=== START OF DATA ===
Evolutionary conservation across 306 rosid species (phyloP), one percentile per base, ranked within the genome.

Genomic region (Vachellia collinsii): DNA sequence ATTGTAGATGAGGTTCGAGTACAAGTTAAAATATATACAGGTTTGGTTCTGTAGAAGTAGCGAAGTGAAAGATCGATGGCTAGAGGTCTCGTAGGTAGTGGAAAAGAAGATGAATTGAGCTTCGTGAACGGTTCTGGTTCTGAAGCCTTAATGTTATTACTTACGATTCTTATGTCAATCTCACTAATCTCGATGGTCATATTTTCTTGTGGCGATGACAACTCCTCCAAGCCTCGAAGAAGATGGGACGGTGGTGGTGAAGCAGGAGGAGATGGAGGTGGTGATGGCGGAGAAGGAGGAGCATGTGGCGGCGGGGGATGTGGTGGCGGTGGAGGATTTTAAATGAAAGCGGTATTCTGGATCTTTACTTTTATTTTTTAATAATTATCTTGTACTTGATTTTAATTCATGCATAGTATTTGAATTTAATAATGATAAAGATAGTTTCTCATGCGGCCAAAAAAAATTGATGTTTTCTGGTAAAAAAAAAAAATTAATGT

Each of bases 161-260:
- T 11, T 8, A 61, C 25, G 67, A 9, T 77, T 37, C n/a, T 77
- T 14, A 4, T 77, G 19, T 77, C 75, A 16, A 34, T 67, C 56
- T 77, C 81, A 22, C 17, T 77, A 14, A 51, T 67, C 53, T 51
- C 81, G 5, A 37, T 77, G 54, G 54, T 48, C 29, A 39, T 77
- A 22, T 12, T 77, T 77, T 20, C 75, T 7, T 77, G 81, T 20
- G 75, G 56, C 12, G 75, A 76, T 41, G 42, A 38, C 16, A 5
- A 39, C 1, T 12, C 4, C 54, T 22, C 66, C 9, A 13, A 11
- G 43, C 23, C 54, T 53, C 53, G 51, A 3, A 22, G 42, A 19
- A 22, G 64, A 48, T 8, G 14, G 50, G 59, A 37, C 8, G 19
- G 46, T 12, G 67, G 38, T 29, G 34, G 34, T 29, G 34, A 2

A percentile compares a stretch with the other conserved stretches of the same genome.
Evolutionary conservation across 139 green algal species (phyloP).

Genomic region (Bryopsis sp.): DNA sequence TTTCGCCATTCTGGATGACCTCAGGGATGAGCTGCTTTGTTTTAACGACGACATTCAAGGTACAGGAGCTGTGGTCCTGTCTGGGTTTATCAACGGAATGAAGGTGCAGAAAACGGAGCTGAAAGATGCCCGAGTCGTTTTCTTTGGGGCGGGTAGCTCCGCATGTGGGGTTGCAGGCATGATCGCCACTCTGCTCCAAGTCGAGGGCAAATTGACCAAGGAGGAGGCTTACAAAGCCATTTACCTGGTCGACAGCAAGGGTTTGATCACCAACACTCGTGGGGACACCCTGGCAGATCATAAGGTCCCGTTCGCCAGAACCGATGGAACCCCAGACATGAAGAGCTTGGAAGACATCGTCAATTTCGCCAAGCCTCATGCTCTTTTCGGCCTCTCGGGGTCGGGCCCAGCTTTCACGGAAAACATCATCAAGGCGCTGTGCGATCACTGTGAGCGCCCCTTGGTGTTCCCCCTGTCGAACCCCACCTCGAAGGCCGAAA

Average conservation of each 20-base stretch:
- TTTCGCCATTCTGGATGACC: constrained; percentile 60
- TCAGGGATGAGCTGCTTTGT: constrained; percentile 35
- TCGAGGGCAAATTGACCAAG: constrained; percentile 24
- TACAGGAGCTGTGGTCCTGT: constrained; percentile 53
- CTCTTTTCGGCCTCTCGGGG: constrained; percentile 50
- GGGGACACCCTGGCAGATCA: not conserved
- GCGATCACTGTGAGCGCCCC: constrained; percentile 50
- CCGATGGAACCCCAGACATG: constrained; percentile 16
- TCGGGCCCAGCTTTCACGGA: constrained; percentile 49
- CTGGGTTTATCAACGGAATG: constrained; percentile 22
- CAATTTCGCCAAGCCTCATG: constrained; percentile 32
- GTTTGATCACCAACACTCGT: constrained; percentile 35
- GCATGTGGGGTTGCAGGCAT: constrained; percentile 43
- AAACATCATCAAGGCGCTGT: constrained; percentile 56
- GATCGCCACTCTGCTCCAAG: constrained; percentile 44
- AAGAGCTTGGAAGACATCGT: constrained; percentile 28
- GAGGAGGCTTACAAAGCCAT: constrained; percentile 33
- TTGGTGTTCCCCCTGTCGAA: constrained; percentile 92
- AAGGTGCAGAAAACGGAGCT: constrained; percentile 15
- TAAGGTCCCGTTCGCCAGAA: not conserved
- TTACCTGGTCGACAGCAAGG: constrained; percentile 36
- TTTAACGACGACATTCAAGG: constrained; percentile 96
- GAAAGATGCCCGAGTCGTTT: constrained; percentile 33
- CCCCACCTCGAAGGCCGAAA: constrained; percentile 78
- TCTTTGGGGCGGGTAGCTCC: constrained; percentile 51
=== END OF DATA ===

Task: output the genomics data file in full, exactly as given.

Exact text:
Evolutionary conservation across 306 rosid species (phyloP), one percentile per base, ranked within the genome.

Genomic region (Vachellia collinsii): DNA sequence ATTGTAGATGAGGTTCGAGTACAAGTTAAAATATATACAGGTTTGGTTCTGTAGAAGTAGCGAAGTGAAAGATCGATGGCTAGAGGTCTCGTAGGTAGTGGAAAAGAAGATGAATTGAGCTTCGTGAACGGTTCTGGTTCTGAAGCCTTAATGTTATTACTTACGATTCTTATGTCAATCTCACTAATCTCGATGGTCATATTTTCTTGTGGCGATGACAACTCCTCCAAGCCTCGAAGAAGATGGGACGGTGGTGGTGAAGCAGGAGGAGATGGAGGTGGTGATGGCGGAGAAGGAGGAGCATGTGGCGGCGGGGGATGTGGTGGCGGTGGAGGATTTTAAATGAAAGCGGTATTCTGGATCTTTACTTTTATTTTTTAATAATTATCTTGTACTTGATTTTAATTCATGCATAGTATTTGAATTTAATAATGATAAAGATAGTTTCTCATGCGGCCAAAAAAAATTGATGTTTTCTGGTAAAAAAAAAAAATTAATGT

Each of bases 161-260:
- T 11, T 8, A 61, C 25, G 67, A 9, T 77, T 37, C n/a, T 77
- T 14, A 4, T 77, G 19, T 77, C 75, A 16, A 34, T 67, C 56
- T 77, C 81, A 22, C 17, T 77, A 14, A 51, T 67, C 53, T 51
- C 81, G 5, A 37, T 77, G 54, G 54, T 48, C 29, A 39, T 77
- A 22, T 12, T 77, T 77, T 20, C 75, T 7, T 77, G 81, T 20
- G 75, G 56, C 12, G 75, A 76, T 41, G 42, A 38, C 16, A 5
- A 39, C 1, T 12, C 4, C 54, T 22, C 66, C 9, A 13, A 11
- G 43, C 23, C 54, T 53, C 53, G 51, A 3, A 22, G 42, A 19
- A 22, G 64, A 48, T 8, G 14, G 50, G 59, A 37, C 8, G 19
- G 46, T 12, G 67, G 38, T 29, G 34, G 34, T 29, G 34, A 2

A percentile compares a stretch with the other conserved stretches of the same genome.
Evolutionary conservation across 139 green algal species (phyloP).

Genomic region (Bryopsis sp.): DNA sequence TTTCGCCATTCTGGATGACCTCAGGGATGAGCTGCTTTGTTTTAACGACGACATTCAAGGTACAGGAGCTGTGGTCCTGTCTGGGTTTATCAACGGAATGAAGGTGCAGAAAACGGAGCTGAAAGATGCCCGAGTCGTTTTCTTTGGGGCGGGTAGCTCCGCATGTGGGGTTGCAGGCATGATCGCCACTCTGCTCCAAGTCGAGGGCAAATTGACCAAGGAGGAGGCTTACAAAGCCATTTACCTGGTCGACAGCAAGGGTTTGATCACCAACACTCGTGGGGACACCCTGGCAGATCATAAGGTCCCGTTCGCCAGAACCGATGGAACCCCAGACATGAAGAGCTTGGAAGACATCGTCAATTTCGCCAAGCCTCATGCTCTTTTCGGCCTCTCGGGGTCGGGCCCAGCTTTCACGGAAAACATCATCAAGGCGCTGTGCGATCACTGTGAGCGCCCCTTGGTGTTCCCCCTGTCGAACCCCACCTCGAAGGCCGAAA

Average conservation of each 20-base stretch:
- TTTCGCCATTCTGGATGACC: constrained; percentile 60
- TCAGGGATGAGCTGCTTTGT: constrained; percentile 35
- TCGAGGGCAAATTGACCAAG: constrained; percentile 24
- TACAGGAGCTGTGGTCCTGT: constrained; percentile 53
- CTCTTTTCGGCCTCTCGGGG: constrained; percentile 50
- GGGGACACCCTGGCAGATCA: not conserved
- GCGATCACTGTGAGCGCCCC: constrained; percentile 50
- CCGATGGAACCCCAGACATG: constrained; percentile 16
- TCGGGCCCAGCTTTCACGGA: constrained; percentile 49
- CTGGGTTTATCAACGGAATG: constrained; percentile 22
- CAATTTCGCCAAGCCTCATG: constrained; percentile 32
- GTTTGATCACCAACACTCGT: constrained; percentile 35
- GCATGTGGGGTTGCAGGCAT: constrained; percentile 43
- AAACATCATCAAGGCGCTGT: constrained; percentile 56
- GATCGCCACTCTGCTCCAAG: constrained; percentile 44
- AAGAGCTTGGAAGACATCGT: constrained; percentile 28
- GAGGAGGCTTACAAAGCCAT: constrained; percentile 33
- TTGGTGTTCCCCCTGTCGAA: constrained; percentile 92
- AAGGTGCAGAAAACGGAGCT: constrained; percentile 15
- TAAGGTCCCGTTCGCCAGAA: not conserved
- TTACCTGGTCGACAGCAAGG: constrained; percentile 36
- TTTAACGACGACATTCAAGG: constrained; percentile 96
- GAAAGATGCCCGAGTCGTTT: constrained; percentile 33
- CCCCACCTCGAAGGCCGAAA: constrained; percentile 78
- TCTTTGGGGCGGGTAGCTCC: constrained; percentile 51